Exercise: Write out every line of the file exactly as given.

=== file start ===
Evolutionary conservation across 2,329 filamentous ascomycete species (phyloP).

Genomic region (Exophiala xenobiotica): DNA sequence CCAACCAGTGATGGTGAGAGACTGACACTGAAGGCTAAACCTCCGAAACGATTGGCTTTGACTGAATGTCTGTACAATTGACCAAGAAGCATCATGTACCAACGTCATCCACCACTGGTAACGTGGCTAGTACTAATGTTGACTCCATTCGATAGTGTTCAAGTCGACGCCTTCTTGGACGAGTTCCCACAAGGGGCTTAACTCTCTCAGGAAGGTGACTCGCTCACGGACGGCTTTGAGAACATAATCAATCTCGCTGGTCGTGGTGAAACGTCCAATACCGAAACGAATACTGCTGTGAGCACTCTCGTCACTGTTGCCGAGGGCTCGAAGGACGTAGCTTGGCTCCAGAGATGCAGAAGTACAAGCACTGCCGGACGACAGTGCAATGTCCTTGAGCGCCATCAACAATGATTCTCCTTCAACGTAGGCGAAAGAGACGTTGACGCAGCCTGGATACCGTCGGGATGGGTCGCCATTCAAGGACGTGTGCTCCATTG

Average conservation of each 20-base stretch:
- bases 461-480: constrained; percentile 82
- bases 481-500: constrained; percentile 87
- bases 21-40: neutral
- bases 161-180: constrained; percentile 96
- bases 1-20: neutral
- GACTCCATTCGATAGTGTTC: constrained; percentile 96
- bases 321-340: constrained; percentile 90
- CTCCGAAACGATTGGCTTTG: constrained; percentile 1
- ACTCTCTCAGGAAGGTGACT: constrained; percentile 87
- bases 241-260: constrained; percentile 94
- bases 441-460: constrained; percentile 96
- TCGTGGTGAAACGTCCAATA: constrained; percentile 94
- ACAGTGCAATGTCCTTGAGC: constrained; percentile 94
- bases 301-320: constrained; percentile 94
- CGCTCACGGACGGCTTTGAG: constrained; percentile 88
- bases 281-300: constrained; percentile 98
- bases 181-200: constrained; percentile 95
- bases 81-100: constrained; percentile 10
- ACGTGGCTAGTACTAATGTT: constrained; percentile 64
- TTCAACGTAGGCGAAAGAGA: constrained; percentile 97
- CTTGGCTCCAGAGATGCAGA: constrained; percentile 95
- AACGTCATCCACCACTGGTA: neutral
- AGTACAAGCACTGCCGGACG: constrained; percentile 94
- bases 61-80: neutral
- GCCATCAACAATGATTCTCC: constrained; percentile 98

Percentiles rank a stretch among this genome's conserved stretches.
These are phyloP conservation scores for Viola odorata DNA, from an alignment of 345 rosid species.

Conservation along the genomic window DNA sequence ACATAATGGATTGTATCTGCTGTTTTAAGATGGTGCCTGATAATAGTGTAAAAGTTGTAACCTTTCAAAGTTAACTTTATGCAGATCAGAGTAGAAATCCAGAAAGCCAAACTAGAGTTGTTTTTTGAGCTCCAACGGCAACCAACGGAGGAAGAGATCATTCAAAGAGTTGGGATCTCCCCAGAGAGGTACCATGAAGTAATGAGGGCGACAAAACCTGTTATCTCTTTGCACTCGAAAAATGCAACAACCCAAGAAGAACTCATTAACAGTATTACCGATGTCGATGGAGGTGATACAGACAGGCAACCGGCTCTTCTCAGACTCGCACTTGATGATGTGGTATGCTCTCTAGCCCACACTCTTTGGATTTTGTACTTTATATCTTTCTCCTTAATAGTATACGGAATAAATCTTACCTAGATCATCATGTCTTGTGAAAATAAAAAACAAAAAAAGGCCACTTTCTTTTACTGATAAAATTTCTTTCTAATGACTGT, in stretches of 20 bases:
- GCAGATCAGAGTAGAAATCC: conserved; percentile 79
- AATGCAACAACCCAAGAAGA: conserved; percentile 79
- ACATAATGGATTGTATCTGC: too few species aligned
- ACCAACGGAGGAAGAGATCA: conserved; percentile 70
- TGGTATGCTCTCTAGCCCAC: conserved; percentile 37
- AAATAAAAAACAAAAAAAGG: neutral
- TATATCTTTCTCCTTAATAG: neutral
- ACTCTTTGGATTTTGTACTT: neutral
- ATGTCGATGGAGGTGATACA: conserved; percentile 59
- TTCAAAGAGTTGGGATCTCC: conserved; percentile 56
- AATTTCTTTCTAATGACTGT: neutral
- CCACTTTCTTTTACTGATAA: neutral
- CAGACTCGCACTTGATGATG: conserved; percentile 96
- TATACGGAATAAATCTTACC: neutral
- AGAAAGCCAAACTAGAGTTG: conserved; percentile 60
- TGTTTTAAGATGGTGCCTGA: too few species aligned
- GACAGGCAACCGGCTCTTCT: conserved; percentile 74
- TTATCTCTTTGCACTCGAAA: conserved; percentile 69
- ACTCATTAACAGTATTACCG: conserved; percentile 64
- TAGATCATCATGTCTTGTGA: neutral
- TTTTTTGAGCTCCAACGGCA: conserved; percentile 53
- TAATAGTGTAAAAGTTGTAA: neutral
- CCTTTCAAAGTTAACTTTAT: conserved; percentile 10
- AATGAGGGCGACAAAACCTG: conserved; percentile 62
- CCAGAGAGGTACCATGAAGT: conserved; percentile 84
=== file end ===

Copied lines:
Evolutionary conservation across 2,329 filamentous ascomycete species (phyloP).

Genomic region (Exophiala xenobiotica): DNA sequence CCAACCAGTGATGGTGAGAGACTGACACTGAAGGCTAAACCTCCGAAACGATTGGCTTTGACTGAATGTCTGTACAATTGACCAAGAAGCATCATGTACCAACGTCATCCACCACTGGTAACGTGGCTAGTACTAATGTTGACTCCATTCGATAGTGTTCAAGTCGACGCCTTCTTGGACGAGTTCCCACAAGGGGCTTAACTCTCTCAGGAAGGTGACTCGCTCACGGACGGCTTTGAGAACATAATCAATCTCGCTGGTCGTGGTGAAACGTCCAATACCGAAACGAATACTGCTGTGAGCACTCTCGTCACTGTTGCCGAGGGCTCGAAGGACGTAGCTTGGCTCCAGAGATGCAGAAGTACAAGCACTGCCGGACGACAGTGCAATGTCCTTGAGCGCCATCAACAATGATTCTCCTTCAACGTAGGCGAAAGAGACGTTGACGCAGCCTGGATACCGTCGGGATGGGTCGCCATTCAAGGACGTGTGCTCCATTG

Average conservation of each 20-base stretch:
- bases 461-480: constrained; percentile 82
- bases 481-500: constrained; percentile 87
- bases 21-40: neutral
- bases 161-180: constrained; percentile 96
- bases 1-20: neutral
- GACTCCATTCGATAGTGTTC: constrained; percentile 96
- bases 321-340: constrained; percentile 90
- CTCCGAAACGATTGGCTTTG: constrained; percentile 1
- ACTCTCTCAGGAAGGTGACT: constrained; percentile 87
- bases 241-260: constrained; percentile 94
- bases 441-460: constrained; percentile 96
- TCGTGGTGAAACGTCCAATA: constrained; percentile 94
- ACAGTGCAATGTCCTTGAGC: constrained; percentile 94
- bases 301-320: constrained; percentile 94
- CGCTCACGGACGGCTTTGAG: constrained; percentile 88
- bases 281-300: constrained; percentile 98
- bases 181-200: constrained; percentile 95
- bases 81-100: constrained; percentile 10
- ACGTGGCTAGTACTAATGTT: constrained; percentile 64
- TTCAACGTAGGCGAAAGAGA: constrained; percentile 97
- CTTGGCTCCAGAGATGCAGA: constrained; percentile 95
- AACGTCATCCACCACTGGTA: neutral
- AGTACAAGCACTGCCGGACG: constrained; percentile 94
- bases 61-80: neutral
- GCCATCAACAATGATTCTCC: constrained; percentile 98

Percentiles rank a stretch among this genome's conserved stretches.
These are phyloP conservation scores for Viola odorata DNA, from an alignment of 345 rosid species.

Conservation along the genomic window DNA sequence ACATAATGGATTGTATCTGCTGTTTTAAGATGGTGCCTGATAATAGTGTAAAAGTTGTAACCTTTCAAAGTTAACTTTATGCAGATCAGAGTAGAAATCCAGAAAGCCAAACTAGAGTTGTTTTTTGAGCTCCAACGGCAACCAACGGAGGAAGAGATCATTCAAAGAGTTGGGATCTCCCCAGAGAGGTACCATGAAGTAATGAGGGCGACAAAACCTGTTATCTCTTTGCACTCGAAAAATGCAACAACCCAAGAAGAACTCATTAACAGTATTACCGATGTCGATGGAGGTGATACAGACAGGCAACCGGCTCTTCTCAGACTCGCACTTGATGATGTGGTATGCTCTCTAGCCCACACTCTTTGGATTTTGTACTTTATATCTTTCTCCTTAATAGTATACGGAATAAATCTTACCTAGATCATCATGTCTTGTGAAAATAAAAAACAAAAAAAGGCCACTTTCTTTTACTGATAAAATTTCTTTCTAATGACTGT, in stretches of 20 bases:
- GCAGATCAGAGTAGAAATCC: conserved; percentile 79
- AATGCAACAACCCAAGAAGA: conserved; percentile 79
- ACATAATGGATTGTATCTGC: too few species aligned
- ACCAACGGAGGAAGAGATCA: conserved; percentile 70
- TGGTATGCTCTCTAGCCCAC: conserved; percentile 37
- AAATAAAAAACAAAAAAAGG: neutral
- TATATCTTTCTCCTTAATAG: neutral
- ACTCTTTGGATTTTGTACTT: neutral
- ATGTCGATGGAGGTGATACA: conserved; percentile 59
- TTCAAAGAGTTGGGATCTCC: conserved; percentile 56
- AATTTCTTTCTAATGACTGT: neutral
- CCACTTTCTTTTACTGATAA: neutral
- CAGACTCGCACTTGATGATG: conserved; percentile 96
- TATACGGAATAAATCTTACC: neutral
- AGAAAGCCAAACTAGAGTTG: conserved; percentile 60
- TGTTTTAAGATGGTGCCTGA: too few species aligned
- GACAGGCAACCGGCTCTTCT: conserved; percentile 74
- TTATCTCTTTGCACTCGAAA: conserved; percentile 69
- ACTCATTAACAGTATTACCG: conserved; percentile 64
- TAGATCATCATGTCTTGTGA: neutral
- TTTTTTGAGCTCCAACGGCA: conserved; percentile 53
- TAATAGTGTAAAAGTTGTAA: neutral
- CCTTTCAAAGTTAACTTTAT: conserved; percentile 10
- AATGAGGGCGACAAAACCTG: conserved; percentile 62
- CCAGAGAGGTACCATGAAGT: conserved; percentile 84